Book One: The Lost Hero. We have the book and the BOCD

Book Two: The Son of Neptune. Here's the book, and the BOCD

And if you want to read more about what Rick Riordan is doing these days, click here.

Doc Watson, the heart and soul of bluegrass guitar music, has died

Doc Watson, whose lightning-speed flatpicking style of guitar playing befuddled those who have tried to emulate it and who brought new life to folk music, died yesterday In Winston-Salem, NC, following complications from colon surgery.

Blinded when he was one, Doc Watson's first instrument was the harmonica. A few years later, at age 10, his father gave him a banjo and a neighbor gave him guitar lessons.

He eventually graduated to the electric guitar, playing with a rockabilly bind with an unreliable fiddle player. To fill the fiddle gap, Doc Watson figured out how to translate that sound to his guitar.

In the 1960s, Ralph Rinzler, a prominent folkie, encouraged Watson to go back to the acoustic guitar. Watson immediately became a hot commodity on the folk music circuit.

Toward the end of the 60s, Merle Watson, Doc's teenage son, joined his dad for a wonderfully successful run, fueled by their performance on Will the Circle Be Unbroken?, the million-plus album by the Nitty Gritty Dirt Band.

Doc Watson's career was nearly derailed by his grief over the death of Merle in 1985, the result of a tractor accident.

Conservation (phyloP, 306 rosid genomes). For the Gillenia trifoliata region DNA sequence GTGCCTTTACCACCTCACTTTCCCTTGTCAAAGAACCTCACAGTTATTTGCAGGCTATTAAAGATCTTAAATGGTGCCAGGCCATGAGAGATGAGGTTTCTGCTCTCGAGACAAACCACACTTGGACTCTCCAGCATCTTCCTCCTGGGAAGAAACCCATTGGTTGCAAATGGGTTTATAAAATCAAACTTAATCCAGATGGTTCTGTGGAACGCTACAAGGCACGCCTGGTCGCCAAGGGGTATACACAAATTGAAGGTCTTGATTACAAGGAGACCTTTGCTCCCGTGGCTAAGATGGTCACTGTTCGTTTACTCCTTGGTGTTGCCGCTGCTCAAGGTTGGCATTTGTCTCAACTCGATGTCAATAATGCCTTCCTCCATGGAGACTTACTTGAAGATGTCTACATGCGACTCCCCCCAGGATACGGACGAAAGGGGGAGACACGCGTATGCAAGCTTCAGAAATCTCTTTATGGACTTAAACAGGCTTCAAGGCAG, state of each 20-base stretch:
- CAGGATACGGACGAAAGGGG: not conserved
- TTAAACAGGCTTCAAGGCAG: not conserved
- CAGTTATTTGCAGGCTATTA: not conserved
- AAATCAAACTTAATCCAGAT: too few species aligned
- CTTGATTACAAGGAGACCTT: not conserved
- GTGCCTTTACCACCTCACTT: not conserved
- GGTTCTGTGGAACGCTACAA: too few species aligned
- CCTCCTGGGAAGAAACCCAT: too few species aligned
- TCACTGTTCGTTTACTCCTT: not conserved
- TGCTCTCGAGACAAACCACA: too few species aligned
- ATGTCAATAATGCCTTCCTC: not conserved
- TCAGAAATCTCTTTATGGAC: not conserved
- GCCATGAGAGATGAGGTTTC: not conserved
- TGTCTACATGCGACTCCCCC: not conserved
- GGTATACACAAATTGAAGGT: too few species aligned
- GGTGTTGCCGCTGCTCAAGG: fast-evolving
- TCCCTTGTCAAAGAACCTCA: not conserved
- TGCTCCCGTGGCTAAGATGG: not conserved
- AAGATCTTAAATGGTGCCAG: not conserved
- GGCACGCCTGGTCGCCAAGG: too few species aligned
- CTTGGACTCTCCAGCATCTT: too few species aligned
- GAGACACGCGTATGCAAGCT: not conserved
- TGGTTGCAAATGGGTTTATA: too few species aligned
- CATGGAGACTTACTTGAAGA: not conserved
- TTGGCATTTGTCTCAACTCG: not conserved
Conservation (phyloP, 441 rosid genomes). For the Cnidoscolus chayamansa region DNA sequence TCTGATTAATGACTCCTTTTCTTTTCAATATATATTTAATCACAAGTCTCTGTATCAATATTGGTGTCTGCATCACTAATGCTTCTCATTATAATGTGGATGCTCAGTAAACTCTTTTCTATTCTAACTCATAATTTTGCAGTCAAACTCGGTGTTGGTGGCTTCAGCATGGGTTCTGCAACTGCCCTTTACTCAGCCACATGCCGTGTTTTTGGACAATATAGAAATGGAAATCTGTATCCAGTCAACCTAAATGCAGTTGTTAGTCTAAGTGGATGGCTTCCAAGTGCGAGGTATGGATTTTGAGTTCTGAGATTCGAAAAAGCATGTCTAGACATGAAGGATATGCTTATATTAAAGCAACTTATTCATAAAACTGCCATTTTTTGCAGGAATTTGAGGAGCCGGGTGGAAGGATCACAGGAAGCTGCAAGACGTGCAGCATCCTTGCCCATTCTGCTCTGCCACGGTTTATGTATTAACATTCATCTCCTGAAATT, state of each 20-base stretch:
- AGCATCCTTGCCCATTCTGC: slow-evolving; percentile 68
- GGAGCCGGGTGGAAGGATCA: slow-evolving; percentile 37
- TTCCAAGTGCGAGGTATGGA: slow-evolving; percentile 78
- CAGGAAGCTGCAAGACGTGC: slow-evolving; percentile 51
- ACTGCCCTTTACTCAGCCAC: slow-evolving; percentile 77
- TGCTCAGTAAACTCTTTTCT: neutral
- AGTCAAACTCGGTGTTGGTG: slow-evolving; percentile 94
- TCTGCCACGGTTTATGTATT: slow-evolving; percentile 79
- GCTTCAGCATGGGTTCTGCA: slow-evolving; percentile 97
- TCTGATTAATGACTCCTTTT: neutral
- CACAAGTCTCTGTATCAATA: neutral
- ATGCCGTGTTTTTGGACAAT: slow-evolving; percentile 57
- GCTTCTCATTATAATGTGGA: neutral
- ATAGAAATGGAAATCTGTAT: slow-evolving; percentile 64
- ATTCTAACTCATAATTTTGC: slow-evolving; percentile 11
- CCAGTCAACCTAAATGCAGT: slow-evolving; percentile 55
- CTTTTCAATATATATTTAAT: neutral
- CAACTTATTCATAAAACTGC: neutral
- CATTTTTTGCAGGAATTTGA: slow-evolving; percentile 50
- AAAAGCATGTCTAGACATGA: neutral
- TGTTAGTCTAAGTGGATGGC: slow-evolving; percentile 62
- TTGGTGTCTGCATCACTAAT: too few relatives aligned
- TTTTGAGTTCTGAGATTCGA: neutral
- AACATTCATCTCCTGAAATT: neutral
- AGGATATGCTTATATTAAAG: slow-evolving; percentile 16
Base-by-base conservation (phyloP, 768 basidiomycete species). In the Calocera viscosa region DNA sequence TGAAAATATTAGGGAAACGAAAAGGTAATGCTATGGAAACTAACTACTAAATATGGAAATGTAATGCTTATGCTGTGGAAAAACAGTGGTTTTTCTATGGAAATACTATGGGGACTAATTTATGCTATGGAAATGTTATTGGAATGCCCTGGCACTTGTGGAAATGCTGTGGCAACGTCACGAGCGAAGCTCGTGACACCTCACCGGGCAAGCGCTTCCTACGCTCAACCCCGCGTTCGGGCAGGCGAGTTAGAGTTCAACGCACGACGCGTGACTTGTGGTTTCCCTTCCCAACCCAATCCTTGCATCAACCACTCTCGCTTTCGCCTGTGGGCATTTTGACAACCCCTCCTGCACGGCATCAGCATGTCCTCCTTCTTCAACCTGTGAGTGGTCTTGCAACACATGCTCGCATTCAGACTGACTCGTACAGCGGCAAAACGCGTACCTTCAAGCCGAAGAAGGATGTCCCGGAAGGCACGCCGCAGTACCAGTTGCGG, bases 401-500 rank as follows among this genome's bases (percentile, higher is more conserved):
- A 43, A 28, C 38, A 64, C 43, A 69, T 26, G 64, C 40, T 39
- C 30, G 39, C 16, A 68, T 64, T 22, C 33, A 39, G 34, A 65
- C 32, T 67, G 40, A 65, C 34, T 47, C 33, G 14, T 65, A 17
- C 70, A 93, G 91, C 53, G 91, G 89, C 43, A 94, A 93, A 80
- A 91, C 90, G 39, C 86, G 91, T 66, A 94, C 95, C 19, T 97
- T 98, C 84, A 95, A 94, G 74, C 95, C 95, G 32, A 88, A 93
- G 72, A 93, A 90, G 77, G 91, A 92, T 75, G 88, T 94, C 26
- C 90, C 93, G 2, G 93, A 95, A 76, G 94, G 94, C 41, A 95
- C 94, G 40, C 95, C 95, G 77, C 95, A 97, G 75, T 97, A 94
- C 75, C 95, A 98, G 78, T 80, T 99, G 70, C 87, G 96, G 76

Watson, who earned eight Emmys despite his deeply ingrained modesty, was 89 years old. His was the second death to rock the North Carolina and the national music world. Beloved Earl Scruggs died in March.

Robin Gibb, one of the Bee Gees brothers, has died

Robin Gibb, one of the Bee Gees who skyrocketed to fame with the soundtrack for Saturday Night Fever, THE hot disco movie of 1977, lost his long battle with liver and colon cancer on Sunday, May 20.

The Bee Gees -- Robin's twin, Maurice, died in 2003, and Barry, who survives at 65 -- were born in England and moved to Australia for several years before returning to England in the 1960s. Known for their high-pitched infectious harmonies, they had written several hits (including the #1 tune in the U.S. in 1971,"How Can You Mend a Broken Heart?"before skittering toward a financial precipice in the mid 70s. Just in time, they which caught the attention of filmmakers looking for music for Saturday Night Fever.